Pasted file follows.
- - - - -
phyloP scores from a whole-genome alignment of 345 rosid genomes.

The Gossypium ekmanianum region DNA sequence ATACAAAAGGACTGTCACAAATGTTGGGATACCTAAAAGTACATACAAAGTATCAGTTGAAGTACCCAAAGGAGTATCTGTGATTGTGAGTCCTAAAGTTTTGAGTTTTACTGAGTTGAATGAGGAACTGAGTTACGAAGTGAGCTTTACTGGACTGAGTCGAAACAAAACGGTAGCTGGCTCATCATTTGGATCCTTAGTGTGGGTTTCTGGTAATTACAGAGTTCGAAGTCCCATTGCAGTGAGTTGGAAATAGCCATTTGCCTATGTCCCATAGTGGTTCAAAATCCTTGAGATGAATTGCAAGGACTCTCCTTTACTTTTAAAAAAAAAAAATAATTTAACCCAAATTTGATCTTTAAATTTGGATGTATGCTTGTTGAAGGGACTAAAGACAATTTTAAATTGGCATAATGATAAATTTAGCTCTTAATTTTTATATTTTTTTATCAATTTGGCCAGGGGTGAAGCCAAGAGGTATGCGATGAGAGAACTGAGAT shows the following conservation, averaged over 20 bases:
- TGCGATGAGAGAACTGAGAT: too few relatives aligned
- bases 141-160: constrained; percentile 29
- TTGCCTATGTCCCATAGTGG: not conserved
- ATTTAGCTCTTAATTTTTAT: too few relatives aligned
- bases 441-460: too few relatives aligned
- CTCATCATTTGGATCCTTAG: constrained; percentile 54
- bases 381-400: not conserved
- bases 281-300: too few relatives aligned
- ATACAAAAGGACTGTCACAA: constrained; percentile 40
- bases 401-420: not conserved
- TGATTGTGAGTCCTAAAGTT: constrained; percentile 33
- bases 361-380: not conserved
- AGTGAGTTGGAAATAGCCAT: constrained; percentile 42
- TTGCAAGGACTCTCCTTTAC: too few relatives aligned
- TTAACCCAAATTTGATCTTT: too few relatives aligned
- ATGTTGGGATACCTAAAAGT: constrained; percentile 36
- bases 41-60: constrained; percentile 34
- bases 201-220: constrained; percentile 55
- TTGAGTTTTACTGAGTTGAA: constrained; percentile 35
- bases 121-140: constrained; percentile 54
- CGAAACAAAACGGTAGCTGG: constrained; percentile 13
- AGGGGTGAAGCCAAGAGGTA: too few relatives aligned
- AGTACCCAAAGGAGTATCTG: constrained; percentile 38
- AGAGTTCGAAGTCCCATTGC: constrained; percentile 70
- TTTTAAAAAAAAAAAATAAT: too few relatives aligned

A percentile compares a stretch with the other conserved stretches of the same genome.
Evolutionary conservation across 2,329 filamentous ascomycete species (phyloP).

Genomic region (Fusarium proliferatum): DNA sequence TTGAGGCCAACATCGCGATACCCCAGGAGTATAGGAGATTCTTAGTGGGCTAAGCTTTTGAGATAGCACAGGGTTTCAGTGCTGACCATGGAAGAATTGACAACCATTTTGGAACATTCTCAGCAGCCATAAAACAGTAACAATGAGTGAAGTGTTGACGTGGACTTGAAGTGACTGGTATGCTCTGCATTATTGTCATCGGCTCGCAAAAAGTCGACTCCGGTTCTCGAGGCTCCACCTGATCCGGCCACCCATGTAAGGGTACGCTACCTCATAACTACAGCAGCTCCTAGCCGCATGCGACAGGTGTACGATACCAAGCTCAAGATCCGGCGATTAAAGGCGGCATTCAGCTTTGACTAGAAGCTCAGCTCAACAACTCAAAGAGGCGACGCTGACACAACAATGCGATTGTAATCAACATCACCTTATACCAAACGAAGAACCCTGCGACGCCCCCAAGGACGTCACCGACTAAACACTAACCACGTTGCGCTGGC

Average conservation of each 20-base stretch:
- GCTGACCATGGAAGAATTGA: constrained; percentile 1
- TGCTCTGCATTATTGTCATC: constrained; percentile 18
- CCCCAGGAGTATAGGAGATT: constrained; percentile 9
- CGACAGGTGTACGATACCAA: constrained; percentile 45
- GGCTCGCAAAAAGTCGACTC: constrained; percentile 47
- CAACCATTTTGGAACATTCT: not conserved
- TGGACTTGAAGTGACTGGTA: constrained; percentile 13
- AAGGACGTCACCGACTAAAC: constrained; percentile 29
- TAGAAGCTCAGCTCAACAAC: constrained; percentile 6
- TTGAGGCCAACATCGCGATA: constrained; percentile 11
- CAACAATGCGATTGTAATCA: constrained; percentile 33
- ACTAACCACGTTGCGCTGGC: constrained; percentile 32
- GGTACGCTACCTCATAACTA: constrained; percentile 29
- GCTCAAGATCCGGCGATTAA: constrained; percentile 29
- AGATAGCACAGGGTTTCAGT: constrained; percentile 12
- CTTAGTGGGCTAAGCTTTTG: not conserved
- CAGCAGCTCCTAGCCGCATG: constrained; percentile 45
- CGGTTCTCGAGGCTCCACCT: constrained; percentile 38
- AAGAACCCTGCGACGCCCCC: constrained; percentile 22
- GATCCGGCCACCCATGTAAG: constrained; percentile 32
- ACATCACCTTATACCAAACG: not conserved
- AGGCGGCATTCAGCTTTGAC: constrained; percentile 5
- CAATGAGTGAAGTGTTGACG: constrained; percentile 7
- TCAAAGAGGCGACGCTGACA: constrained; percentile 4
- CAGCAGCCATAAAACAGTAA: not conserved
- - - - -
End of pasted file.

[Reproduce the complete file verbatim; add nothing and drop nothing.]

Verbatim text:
phyloP scores from a whole-genome alignment of 345 rosid genomes.

The Gossypium ekmanianum region DNA sequence ATACAAAAGGACTGTCACAAATGTTGGGATACCTAAAAGTACATACAAAGTATCAGTTGAAGTACCCAAAGGAGTATCTGTGATTGTGAGTCCTAAAGTTTTGAGTTTTACTGAGTTGAATGAGGAACTGAGTTACGAAGTGAGCTTTACTGGACTGAGTCGAAACAAAACGGTAGCTGGCTCATCATTTGGATCCTTAGTGTGGGTTTCTGGTAATTACAGAGTTCGAAGTCCCATTGCAGTGAGTTGGAAATAGCCATTTGCCTATGTCCCATAGTGGTTCAAAATCCTTGAGATGAATTGCAAGGACTCTCCTTTACTTTTAAAAAAAAAAAATAATTTAACCCAAATTTGATCTTTAAATTTGGATGTATGCTTGTTGAAGGGACTAAAGACAATTTTAAATTGGCATAATGATAAATTTAGCTCTTAATTTTTATATTTTTTTATCAATTTGGCCAGGGGTGAAGCCAAGAGGTATGCGATGAGAGAACTGAGAT shows the following conservation, averaged over 20 bases:
- TGCGATGAGAGAACTGAGAT: too few relatives aligned
- bases 141-160: constrained; percentile 29
- TTGCCTATGTCCCATAGTGG: not conserved
- ATTTAGCTCTTAATTTTTAT: too few relatives aligned
- bases 441-460: too few relatives aligned
- CTCATCATTTGGATCCTTAG: constrained; percentile 54
- bases 381-400: not conserved
- bases 281-300: too few relatives aligned
- ATACAAAAGGACTGTCACAA: constrained; percentile 40
- bases 401-420: not conserved
- TGATTGTGAGTCCTAAAGTT: constrained; percentile 33
- bases 361-380: not conserved
- AGTGAGTTGGAAATAGCCAT: constrained; percentile 42
- TTGCAAGGACTCTCCTTTAC: too few relatives aligned
- TTAACCCAAATTTGATCTTT: too few relatives aligned
- ATGTTGGGATACCTAAAAGT: constrained; percentile 36
- bases 41-60: constrained; percentile 34
- bases 201-220: constrained; percentile 55
- TTGAGTTTTACTGAGTTGAA: constrained; percentile 35
- bases 121-140: constrained; percentile 54
- CGAAACAAAACGGTAGCTGG: constrained; percentile 13
- AGGGGTGAAGCCAAGAGGTA: too few relatives aligned
- AGTACCCAAAGGAGTATCTG: constrained; percentile 38
- AGAGTTCGAAGTCCCATTGC: constrained; percentile 70
- TTTTAAAAAAAAAAAATAAT: too few relatives aligned

A percentile compares a stretch with the other conserved stretches of the same genome.
Evolutionary conservation across 2,329 filamentous ascomycete species (phyloP).

Genomic region (Fusarium proliferatum): DNA sequence TTGAGGCCAACATCGCGATACCCCAGGAGTATAGGAGATTCTTAGTGGGCTAAGCTTTTGAGATAGCACAGGGTTTCAGTGCTGACCATGGAAGAATTGACAACCATTTTGGAACATTCTCAGCAGCCATAAAACAGTAACAATGAGTGAAGTGTTGACGTGGACTTGAAGTGACTGGTATGCTCTGCATTATTGTCATCGGCTCGCAAAAAGTCGACTCCGGTTCTCGAGGCTCCACCTGATCCGGCCACCCATGTAAGGGTACGCTACCTCATAACTACAGCAGCTCCTAGCCGCATGCGACAGGTGTACGATACCAAGCTCAAGATCCGGCGATTAAAGGCGGCATTCAGCTTTGACTAGAAGCTCAGCTCAACAACTCAAAGAGGCGACGCTGACACAACAATGCGATTGTAATCAACATCACCTTATACCAAACGAAGAACCCTGCGACGCCCCCAAGGACGTCACCGACTAAACACTAACCACGTTGCGCTGGC

Average conservation of each 20-base stretch:
- GCTGACCATGGAAGAATTGA: constrained; percentile 1
- TGCTCTGCATTATTGTCATC: constrained; percentile 18
- CCCCAGGAGTATAGGAGATT: constrained; percentile 9
- CGACAGGTGTACGATACCAA: constrained; percentile 45
- GGCTCGCAAAAAGTCGACTC: constrained; percentile 47
- CAACCATTTTGGAACATTCT: not conserved
- TGGACTTGAAGTGACTGGTA: constrained; percentile 13
- AAGGACGTCACCGACTAAAC: constrained; percentile 29
- TAGAAGCTCAGCTCAACAAC: constrained; percentile 6
- TTGAGGCCAACATCGCGATA: constrained; percentile 11
- CAACAATGCGATTGTAATCA: constrained; percentile 33
- ACTAACCACGTTGCGCTGGC: constrained; percentile 32
- GGTACGCTACCTCATAACTA: constrained; percentile 29
- GCTCAAGATCCGGCGATTAA: constrained; percentile 29
- AGATAGCACAGGGTTTCAGT: constrained; percentile 12
- CTTAGTGGGCTAAGCTTTTG: not conserved
- CAGCAGCTCCTAGCCGCATG: constrained; percentile 45
- CGGTTCTCGAGGCTCCACCT: constrained; percentile 38
- AAGAACCCTGCGACGCCCCC: constrained; percentile 22
- GATCCGGCCACCCATGTAAG: constrained; percentile 32
- ACATCACCTTATACCAAACG: not conserved
- AGGCGGCATTCAGCTTTGAC: constrained; percentile 5
- CAATGAGTGAAGTGTTGACG: constrained; percentile 7
- TCAAAGAGGCGACGCTGACA: constrained; percentile 4
- CAGCAGCCATAAAACAGTAA: not conserved